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Olivia Wang sits at a computer in her cramped office on McAllister Street, surrounded by five cardboard boxes. The boxes are nondescript, holding bulging folders of ordinary-looking legal documents. But to San Francisco attorney Wang, these papers are precious relics of California's vocal and optimistic clemency movement for battered women in the early 1990s.
Wang selects a thick file from a box at her feet and flips through it carefully, handling its pages and reading passages from it as if it were an antique, first-edition novel. Like the dozens of other files around her, the sheaf of legal documents presents the vivid, violent story of an abused woman who was sent to prison after killing her batterer. The file is her petition for clemency from the governor.
"Look at the thickness," Wang says, holding up a 2-inch-wide file. "And it probably just sat on Gov. Pete Wilson's desk. I wonder if it was ever read."
The boxes collected dust in storage for years, after the clemency battle largely failed. But three months ago, Wang hauled the boxes back to her office, partially in anticipation of a new law that will give these women one last grasp at freedom.
In the decade that has passed since they sought clemency, most of the original petitioners have remained in prison, with no legal options left. But the new state law that took effect earlier this month will give the estimated hundreds of California women in this situation one final legal tool. The law says that women prosecuted before 1992 -- when evidence of domestic violence became admissible in trial -- can submit writs of habeas corpus on the grounds of "battered women's syndrome."
The law is considered an exciting development among advocates for battered women. But Wang knows that winning freedom for her clients is not a sure thing -- a bitter lesson she learned from the clemency fight 10 years ago.
In the early 1990s, advocates for survivors of domestic violence formed the California Coalition for Battered Women in Prison, with the hope of bringing public attention to what they saw as a grave injustice -- that women who had killed their batterers in self-defense were not allowed to mention their abuse in court. Some of those women were being thrown in prison for life.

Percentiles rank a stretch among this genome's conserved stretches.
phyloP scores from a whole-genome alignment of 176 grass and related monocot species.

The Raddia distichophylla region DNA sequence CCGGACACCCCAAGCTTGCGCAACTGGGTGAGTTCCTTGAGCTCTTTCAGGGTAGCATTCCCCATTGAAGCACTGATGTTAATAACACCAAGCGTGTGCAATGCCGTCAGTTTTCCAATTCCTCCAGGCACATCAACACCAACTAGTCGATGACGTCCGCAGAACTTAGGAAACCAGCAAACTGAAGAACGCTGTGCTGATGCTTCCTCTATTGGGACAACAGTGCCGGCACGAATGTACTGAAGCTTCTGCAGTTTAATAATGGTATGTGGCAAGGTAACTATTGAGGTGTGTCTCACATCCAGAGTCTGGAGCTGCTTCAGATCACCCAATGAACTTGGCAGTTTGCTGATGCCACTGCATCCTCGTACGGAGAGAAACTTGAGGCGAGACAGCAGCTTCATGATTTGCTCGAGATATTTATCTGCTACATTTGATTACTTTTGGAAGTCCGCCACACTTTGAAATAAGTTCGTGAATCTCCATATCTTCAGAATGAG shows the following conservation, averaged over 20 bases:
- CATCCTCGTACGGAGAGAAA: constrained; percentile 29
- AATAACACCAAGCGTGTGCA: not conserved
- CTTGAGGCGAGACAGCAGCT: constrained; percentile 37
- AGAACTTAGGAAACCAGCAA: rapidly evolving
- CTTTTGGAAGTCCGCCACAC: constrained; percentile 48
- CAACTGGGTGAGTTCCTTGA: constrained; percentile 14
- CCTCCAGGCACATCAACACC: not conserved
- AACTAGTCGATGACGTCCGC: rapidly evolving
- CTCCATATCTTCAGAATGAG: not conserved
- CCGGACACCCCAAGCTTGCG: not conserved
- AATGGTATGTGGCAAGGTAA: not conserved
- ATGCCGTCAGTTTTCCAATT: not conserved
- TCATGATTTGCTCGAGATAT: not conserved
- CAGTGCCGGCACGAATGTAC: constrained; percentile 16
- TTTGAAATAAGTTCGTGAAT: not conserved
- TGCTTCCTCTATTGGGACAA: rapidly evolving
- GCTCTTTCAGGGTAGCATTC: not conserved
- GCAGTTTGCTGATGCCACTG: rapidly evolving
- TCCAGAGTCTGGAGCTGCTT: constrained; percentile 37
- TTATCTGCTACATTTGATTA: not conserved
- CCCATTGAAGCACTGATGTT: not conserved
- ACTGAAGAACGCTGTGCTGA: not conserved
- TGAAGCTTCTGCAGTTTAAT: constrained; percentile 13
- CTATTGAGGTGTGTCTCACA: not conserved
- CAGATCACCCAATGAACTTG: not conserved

The coalition was able to garner media coverage when it filed 34 clemency petitions with then-Gov. Pete Wilson, the only person with any power to change the terms of these women's sentences.
The women prisoners, some of whom had already been in prison for 10 years, beseeched the governor to consider their histories of domestic abuse and to commute or shorten their sentences.
The inmates' last hopes of freedom were asserted through the pages of their petitions -- in documentation of physical abuse, psychological evaluations, unblemished prison records, and letters from their mothers. Most attorneys who had worked on the cases were convinced that the women -- who had the most compelling stories the lawyers could find -- would be freed as a result.
Henrietta Margarita Briones was one of the original 34 petitioners. Briones had been convicted of second-degree murder for shooting her boyfriend to death in Southern California in January 1986.
In Briones' petition, which is among the files in Wang's office, she says she was beaten by her boyfriend, Larry Daniels, at least four times a week. Whenever she called the police, the officers would simply take Daniels to his mother's home only a few houses away. When he returned, he was livid, telling Briones that she would "pay" for what she had done. Then he would beat her with his fists or grab her by her shirt and slam her to the floor.
After about a year and a half, Briones tried to end the relationship. Daniels left the area for a while, returning in January 1986. When he discovered that Briones was dating someone else, Daniels became jealous, and began hitting Briones over the head with a glass bottle, threatening to kill her and her new boyfriend.
A few days after that incident, Daniels came to Briones' apartment again. He shoved his way in and hit her. He pulled out a pistol and told her he would come back later and kill her.
As Daniels left the apartment, Briones picked up a rifle that he had left behind long ago and followed him into the courtyard. According to the petition, "she wanted to show Daniels that she, too, had a weapon and to warn him not to return."
As Briones followed Daniels to his car, she called to him. Daniels swore back at her and began walking toward her. He pulled out his pistol and continued moving toward her. Briones lifted the rifle and pulled the trigger, shooting him in the chest -- a single shot through the heart.
After the shooting, Briones, who had no previous criminal history, went for help and waited until the police arrived. She admitted to the police that she had shot Daniels and was booked for murder.
Briones' petition asserts that she "did what any reasonable person fearing for their life would have done in a similar situation -- she protected herself."
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